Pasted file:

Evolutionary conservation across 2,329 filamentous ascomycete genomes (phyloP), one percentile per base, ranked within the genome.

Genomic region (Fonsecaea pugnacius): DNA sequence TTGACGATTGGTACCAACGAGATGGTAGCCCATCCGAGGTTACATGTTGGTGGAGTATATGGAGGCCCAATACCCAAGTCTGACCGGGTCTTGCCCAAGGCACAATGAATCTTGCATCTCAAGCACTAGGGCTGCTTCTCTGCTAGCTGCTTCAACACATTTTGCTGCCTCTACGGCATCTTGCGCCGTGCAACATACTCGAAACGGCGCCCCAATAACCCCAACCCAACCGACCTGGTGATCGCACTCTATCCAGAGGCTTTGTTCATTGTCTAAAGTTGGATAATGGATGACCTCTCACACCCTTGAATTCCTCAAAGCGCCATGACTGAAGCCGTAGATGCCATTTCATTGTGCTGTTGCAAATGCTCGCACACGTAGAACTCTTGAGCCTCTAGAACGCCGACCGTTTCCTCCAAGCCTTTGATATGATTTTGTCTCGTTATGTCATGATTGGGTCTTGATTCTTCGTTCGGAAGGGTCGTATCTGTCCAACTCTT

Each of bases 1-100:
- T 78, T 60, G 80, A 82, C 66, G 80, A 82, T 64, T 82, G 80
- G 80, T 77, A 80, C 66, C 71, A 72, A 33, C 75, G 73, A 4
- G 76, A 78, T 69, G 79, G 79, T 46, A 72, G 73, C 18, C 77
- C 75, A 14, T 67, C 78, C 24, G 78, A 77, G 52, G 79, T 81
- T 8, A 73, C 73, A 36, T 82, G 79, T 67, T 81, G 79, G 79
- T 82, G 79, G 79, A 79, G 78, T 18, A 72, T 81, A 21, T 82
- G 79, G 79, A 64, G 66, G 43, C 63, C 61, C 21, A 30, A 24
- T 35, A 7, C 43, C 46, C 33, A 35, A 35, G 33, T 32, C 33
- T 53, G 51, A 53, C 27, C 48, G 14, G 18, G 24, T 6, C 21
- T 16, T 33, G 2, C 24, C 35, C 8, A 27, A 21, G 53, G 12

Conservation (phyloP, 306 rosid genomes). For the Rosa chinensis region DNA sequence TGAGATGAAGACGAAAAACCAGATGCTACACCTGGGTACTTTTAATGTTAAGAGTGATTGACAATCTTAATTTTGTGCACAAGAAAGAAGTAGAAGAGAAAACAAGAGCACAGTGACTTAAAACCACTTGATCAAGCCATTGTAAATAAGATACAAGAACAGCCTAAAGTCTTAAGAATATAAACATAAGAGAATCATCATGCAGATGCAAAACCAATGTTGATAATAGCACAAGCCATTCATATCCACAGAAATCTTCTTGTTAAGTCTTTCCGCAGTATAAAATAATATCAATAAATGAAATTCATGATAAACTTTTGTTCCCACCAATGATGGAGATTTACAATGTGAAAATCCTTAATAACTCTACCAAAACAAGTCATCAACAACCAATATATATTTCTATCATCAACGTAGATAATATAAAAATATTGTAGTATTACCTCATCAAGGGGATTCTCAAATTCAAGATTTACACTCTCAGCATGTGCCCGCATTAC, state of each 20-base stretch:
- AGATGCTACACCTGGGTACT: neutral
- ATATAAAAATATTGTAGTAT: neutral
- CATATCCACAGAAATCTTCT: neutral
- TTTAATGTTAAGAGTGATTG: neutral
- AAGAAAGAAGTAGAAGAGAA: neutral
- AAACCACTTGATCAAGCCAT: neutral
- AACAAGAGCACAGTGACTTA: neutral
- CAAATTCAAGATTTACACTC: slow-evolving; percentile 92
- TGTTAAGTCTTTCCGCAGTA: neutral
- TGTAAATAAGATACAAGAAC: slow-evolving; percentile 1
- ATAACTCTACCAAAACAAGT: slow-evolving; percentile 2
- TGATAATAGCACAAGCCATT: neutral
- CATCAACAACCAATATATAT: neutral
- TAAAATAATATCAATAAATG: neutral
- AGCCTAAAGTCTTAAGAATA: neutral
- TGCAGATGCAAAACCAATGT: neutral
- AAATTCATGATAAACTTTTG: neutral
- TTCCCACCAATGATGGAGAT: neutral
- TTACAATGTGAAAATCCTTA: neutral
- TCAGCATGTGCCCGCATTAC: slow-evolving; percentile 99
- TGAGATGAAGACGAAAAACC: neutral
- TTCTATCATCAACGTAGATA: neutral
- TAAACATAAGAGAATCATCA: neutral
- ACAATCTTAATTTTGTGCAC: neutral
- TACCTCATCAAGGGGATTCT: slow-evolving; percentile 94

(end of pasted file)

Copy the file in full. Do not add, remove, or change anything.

Evolutionary conservation across 2,329 filamentous ascomycete genomes (phyloP), one percentile per base, ranked within the genome.

Genomic region (Fonsecaea pugnacius): DNA sequence TTGACGATTGGTACCAACGAGATGGTAGCCCATCCGAGGTTACATGTTGGTGGAGTATATGGAGGCCCAATACCCAAGTCTGACCGGGTCTTGCCCAAGGCACAATGAATCTTGCATCTCAAGCACTAGGGCTGCTTCTCTGCTAGCTGCTTCAACACATTTTGCTGCCTCTACGGCATCTTGCGCCGTGCAACATACTCGAAACGGCGCCCCAATAACCCCAACCCAACCGACCTGGTGATCGCACTCTATCCAGAGGCTTTGTTCATTGTCTAAAGTTGGATAATGGATGACCTCTCACACCCTTGAATTCCTCAAAGCGCCATGACTGAAGCCGTAGATGCCATTTCATTGTGCTGTTGCAAATGCTCGCACACGTAGAACTCTTGAGCCTCTAGAACGCCGACCGTTTCCTCCAAGCCTTTGATATGATTTTGTCTCGTTATGTCATGATTGGGTCTTGATTCTTCGTTCGGAAGGGTCGTATCTGTCCAACTCTT

Each of bases 1-100:
- T 78, T 60, G 80, A 82, C 66, G 80, A 82, T 64, T 82, G 80
- G 80, T 77, A 80, C 66, C 71, A 72, A 33, C 75, G 73, A 4
- G 76, A 78, T 69, G 79, G 79, T 46, A 72, G 73, C 18, C 77
- C 75, A 14, T 67, C 78, C 24, G 78, A 77, G 52, G 79, T 81
- T 8, A 73, C 73, A 36, T 82, G 79, T 67, T 81, G 79, G 79
- T 82, G 79, G 79, A 79, G 78, T 18, A 72, T 81, A 21, T 82
- G 79, G 79, A 64, G 66, G 43, C 63, C 61, C 21, A 30, A 24
- T 35, A 7, C 43, C 46, C 33, A 35, A 35, G 33, T 32, C 33
- T 53, G 51, A 53, C 27, C 48, G 14, G 18, G 24, T 6, C 21
- T 16, T 33, G 2, C 24, C 35, C 8, A 27, A 21, G 53, G 12

Conservation (phyloP, 306 rosid genomes). For the Rosa chinensis region DNA sequence TGAGATGAAGACGAAAAACCAGATGCTACACCTGGGTACTTTTAATGTTAAGAGTGATTGACAATCTTAATTTTGTGCACAAGAAAGAAGTAGAAGAGAAAACAAGAGCACAGTGACTTAAAACCACTTGATCAAGCCATTGTAAATAAGATACAAGAACAGCCTAAAGTCTTAAGAATATAAACATAAGAGAATCATCATGCAGATGCAAAACCAATGTTGATAATAGCACAAGCCATTCATATCCACAGAAATCTTCTTGTTAAGTCTTTCCGCAGTATAAAATAATATCAATAAATGAAATTCATGATAAACTTTTGTTCCCACCAATGATGGAGATTTACAATGTGAAAATCCTTAATAACTCTACCAAAACAAGTCATCAACAACCAATATATATTTCTATCATCAACGTAGATAATATAAAAATATTGTAGTATTACCTCATCAAGGGGATTCTCAAATTCAAGATTTACACTCTCAGCATGTGCCCGCATTAC, state of each 20-base stretch:
- AGATGCTACACCTGGGTACT: neutral
- ATATAAAAATATTGTAGTAT: neutral
- CATATCCACAGAAATCTTCT: neutral
- TTTAATGTTAAGAGTGATTG: neutral
- AAGAAAGAAGTAGAAGAGAA: neutral
- AAACCACTTGATCAAGCCAT: neutral
- AACAAGAGCACAGTGACTTA: neutral
- CAAATTCAAGATTTACACTC: slow-evolving; percentile 92
- TGTTAAGTCTTTCCGCAGTA: neutral
- TGTAAATAAGATACAAGAAC: slow-evolving; percentile 1
- ATAACTCTACCAAAACAAGT: slow-evolving; percentile 2
- TGATAATAGCACAAGCCATT: neutral
- CATCAACAACCAATATATAT: neutral
- TAAAATAATATCAATAAATG: neutral
- AGCCTAAAGTCTTAAGAATA: neutral
- TGCAGATGCAAAACCAATGT: neutral
- AAATTCATGATAAACTTTTG: neutral
- TTCCCACCAATGATGGAGAT: neutral
- TTACAATGTGAAAATCCTTA: neutral
- TCAGCATGTGCCCGCATTAC: slow-evolving; percentile 99
- TGAGATGAAGACGAAAAACC: neutral
- TTCTATCATCAACGTAGATA: neutral
- TAAACATAAGAGAATCATCA: neutral
- ACAATCTTAATTTTGTGCAC: neutral
- TACCTCATCAAGGGGATTCT: slow-evolving; percentile 94